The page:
GawkBox raises $3.7M to help live game streamers earn 'sponsored tips' from viewers – GeekWire

GawkBox raises $3.7M to help live game streamers earn ‘sponsored tips’ from viewers – GeekWire

GawkBox raises $3.7M to help live game streamers earn ‘sponsored tips’ from viewers – GeekWire

From left to right: GawkBox CRO Andrew Allison; Board Observer Hope Cochran; Board Member Daniel Li; GawkBox CEO Chris Brownridge; and GawkBox CTO Tony Chong. Photo via GawkBox.

Game streamers want to make more money. Developers want more users downloading their apps.

Now a new Seattle startup is helping make both happen at the same time.

GawkBox today announced a $3.7 million Series A investment round led by Madrona Venture Group, with participation from London Venture Partners and angel investors.

The year-old company has developed a platform that allows Twitch or YouTube live game stream viewers to tip game streamers by downloading and using apps. Every time a user reaches a certain milestone on the app — leveling up a character, completing a challenge, etc. — the app developer will tip the streamer on behalf of the user. GawkBox calls this “sponsored tipping.”

It’s a unique way for viewers to show support for streamers without having to enter credit card information or spend actual money. It also gives app developers a way to increase engagement with their product by paying what amounts to a referral fee that goes to streamers, which gain access to a new revenue stream beyond subscription fees, affiliate programs, and traditional sponsorship deals.

GawkBox CEO Chris Brownridge, a former Google employee who was most recently an executive at Vungle, told GeekWire that tipping makes up around 70 percent of what an average streamer earns. But many fans don’t tip for a variety of reasons, even if they’d like to. Some don’t have the cash to shell out, and it can be tedious to upload payment information, for example.

GawkBox CEO Chris Brownridge. Photo via GawkBox.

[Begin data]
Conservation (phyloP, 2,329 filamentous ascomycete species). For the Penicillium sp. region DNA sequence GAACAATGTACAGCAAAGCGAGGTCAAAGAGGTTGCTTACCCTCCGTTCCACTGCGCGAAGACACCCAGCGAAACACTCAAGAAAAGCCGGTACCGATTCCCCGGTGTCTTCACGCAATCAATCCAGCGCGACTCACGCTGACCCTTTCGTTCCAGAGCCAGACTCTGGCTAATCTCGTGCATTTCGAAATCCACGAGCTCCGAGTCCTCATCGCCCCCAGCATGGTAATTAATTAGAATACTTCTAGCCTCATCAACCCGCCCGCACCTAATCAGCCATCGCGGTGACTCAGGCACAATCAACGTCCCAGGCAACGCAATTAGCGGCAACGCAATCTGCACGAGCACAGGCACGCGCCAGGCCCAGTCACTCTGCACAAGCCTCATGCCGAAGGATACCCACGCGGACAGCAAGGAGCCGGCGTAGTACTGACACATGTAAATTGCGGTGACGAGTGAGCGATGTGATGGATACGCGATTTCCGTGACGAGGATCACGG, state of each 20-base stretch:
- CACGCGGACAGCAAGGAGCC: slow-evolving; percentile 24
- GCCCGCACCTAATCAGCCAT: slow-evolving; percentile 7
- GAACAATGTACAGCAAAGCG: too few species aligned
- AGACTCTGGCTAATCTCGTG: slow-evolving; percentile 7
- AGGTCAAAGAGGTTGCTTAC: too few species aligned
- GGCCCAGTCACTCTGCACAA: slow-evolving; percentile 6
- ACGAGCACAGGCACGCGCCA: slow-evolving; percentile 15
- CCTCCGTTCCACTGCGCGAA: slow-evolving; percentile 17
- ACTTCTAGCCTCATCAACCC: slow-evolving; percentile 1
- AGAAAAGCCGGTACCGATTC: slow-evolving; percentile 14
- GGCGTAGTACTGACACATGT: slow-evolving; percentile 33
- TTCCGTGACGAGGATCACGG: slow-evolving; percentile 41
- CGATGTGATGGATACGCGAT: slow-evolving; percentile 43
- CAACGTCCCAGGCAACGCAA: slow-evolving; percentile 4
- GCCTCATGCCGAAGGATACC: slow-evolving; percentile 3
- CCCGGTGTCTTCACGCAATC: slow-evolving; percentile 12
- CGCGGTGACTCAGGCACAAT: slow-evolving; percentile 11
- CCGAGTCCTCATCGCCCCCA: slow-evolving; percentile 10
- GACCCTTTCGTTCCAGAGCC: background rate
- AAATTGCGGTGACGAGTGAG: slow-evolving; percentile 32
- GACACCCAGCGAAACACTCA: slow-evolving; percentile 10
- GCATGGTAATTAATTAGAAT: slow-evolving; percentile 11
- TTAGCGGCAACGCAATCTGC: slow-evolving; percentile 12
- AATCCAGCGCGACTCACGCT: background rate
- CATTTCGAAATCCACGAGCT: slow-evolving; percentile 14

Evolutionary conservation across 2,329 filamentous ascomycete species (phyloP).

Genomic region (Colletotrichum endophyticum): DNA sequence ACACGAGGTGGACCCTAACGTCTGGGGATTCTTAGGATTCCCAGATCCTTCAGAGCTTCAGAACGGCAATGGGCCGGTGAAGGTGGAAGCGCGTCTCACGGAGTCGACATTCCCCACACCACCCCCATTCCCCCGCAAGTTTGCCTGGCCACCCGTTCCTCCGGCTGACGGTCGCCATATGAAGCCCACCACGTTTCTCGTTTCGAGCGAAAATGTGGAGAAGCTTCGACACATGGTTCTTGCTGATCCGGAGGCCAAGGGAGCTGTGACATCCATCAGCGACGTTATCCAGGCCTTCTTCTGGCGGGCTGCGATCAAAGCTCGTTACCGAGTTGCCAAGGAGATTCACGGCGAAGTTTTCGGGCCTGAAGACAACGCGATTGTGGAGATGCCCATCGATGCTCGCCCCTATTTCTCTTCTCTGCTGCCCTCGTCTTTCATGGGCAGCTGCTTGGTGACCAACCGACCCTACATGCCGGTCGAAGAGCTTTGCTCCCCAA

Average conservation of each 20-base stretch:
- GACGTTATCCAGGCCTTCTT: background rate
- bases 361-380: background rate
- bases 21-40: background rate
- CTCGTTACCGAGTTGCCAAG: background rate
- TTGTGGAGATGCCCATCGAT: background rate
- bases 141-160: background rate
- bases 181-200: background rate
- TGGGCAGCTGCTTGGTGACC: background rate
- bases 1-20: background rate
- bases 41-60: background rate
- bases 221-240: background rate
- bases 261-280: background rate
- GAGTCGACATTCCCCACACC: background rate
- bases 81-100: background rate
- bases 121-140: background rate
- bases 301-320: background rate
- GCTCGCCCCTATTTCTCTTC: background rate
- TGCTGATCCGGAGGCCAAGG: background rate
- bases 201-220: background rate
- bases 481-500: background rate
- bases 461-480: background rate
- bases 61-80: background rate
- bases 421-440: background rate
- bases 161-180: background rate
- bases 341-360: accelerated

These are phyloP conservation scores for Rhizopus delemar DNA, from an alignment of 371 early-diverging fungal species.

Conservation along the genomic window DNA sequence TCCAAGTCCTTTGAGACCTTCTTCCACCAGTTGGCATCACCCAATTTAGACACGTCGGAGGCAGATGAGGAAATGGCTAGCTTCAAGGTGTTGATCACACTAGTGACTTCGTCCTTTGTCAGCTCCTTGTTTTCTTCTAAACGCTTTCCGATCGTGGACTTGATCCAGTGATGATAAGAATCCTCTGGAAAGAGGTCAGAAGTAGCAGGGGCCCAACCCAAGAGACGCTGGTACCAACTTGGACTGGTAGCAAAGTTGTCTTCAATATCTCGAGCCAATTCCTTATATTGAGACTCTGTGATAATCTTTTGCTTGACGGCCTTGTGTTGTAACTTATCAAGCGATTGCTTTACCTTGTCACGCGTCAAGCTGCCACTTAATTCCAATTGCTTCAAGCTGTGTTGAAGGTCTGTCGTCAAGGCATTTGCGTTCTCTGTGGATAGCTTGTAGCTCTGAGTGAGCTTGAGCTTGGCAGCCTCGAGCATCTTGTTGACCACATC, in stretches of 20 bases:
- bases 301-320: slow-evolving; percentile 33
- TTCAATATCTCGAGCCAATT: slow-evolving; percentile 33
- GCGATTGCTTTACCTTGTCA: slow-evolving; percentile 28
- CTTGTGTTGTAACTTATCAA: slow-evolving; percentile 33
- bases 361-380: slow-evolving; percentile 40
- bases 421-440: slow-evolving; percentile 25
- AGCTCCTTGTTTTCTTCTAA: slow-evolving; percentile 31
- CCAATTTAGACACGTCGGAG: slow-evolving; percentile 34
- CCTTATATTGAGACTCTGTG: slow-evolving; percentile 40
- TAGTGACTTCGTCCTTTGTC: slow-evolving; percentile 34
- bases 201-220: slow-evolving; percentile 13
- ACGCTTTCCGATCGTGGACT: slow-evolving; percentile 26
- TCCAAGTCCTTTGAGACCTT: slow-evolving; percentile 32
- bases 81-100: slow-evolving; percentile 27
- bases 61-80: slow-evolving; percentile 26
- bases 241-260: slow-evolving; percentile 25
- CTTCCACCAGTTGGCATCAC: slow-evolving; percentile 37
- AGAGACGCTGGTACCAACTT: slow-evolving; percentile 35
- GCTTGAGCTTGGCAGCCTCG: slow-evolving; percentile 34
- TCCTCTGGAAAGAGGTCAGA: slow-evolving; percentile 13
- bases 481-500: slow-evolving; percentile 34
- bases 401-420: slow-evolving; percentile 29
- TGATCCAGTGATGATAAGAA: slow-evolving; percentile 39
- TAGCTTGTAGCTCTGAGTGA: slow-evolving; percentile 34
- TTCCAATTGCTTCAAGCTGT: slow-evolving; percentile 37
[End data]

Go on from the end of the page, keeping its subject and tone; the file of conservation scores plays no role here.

“We thought there must be a better way to enable everyone to participate in tipping,” Brownridge said.

Game streamers create an account on GawkBox and overlay the service on their live streams. Fans are then presented with instructions for installing an app and how to achieve milestones to enable tips that grow with more engagement.

“The more you play [on an app], the more you can support streamers,” Brownridge said.

For app developers, GawkBox provides a low-risk way to get more people using their apps. It also encourages more engagement by using increased tip opportunity as an incentive for users.

GawkBox makes money by taking a margin of the tip provided by the app developer. It launched the platform in March and more than 20,000 streamers have created an account.

“Live streaming is a massive, rapidly-growing market, but no one has solved the problem of how to monetize live content,” Daniel Li, a senior associate at Madrona who will join the GawkBox board, said in a statement. “The GawkBox team has created a unique solution that is a win-win-win for all parties – streamers earn more income, fans get to support their favorite streamers in new ways, and advertisers have a new way to drive engagement in their apps.”

Brownridge said GawkBox is the first company to deploy a tipping function that includes app developers as part of the process.

There are other competitors like StreamLabs that help streamers earn money from viewers. But GawkBox is different because it lets fans support content creators without spending any money, Brownridge said.

Last year, Twitch unveiled its own tipping function called “Cheering,” which lets users tip streamers with Twitch’s own currency,”Bits.” Engadget reported that the in-chat tipping program generated $6 million last year.

Brownridge said GawkBox supports what Twitch has rolled out with Bits and Cheering.

“GawkBox is designed to work adjacent to these programs and help creators generate income and gather support from their entire fan base, whichever platform they sit on,” he noted.

The target market for GawkBox will expand as esports continues to grow; Twitch has 2.2 million unique monthly streamers on its platform. GawkBox is also exploring verticals beyond gaming — the same model could be applied to people testing a beauty product on a live stream, or doing a cooking show, for example.

Brownridge said that soon, “everybody will become a creator of content.” He said live video streaming will become “the predominant entertainment medium” within five years.

“This is just the beginning of the growth of streaming as a medium,” he added.

Brownridge and his co-founders — Andrew Allison and Tony Chong — were part of the early team at Vungle, a mobile video advertising company. In addition to Madrona and London Venture Partners, they’ve also raised cash from investors like Jon Zweig, who co-founded companies like AdColony and AppOnboard, and Erlend Christoffersen, the former CMO of Supercell.

GawkBox will use the fresh funding to hire marketers, engineers, and more. It employs 11 people and expects to surpass 20 employees by 2018.

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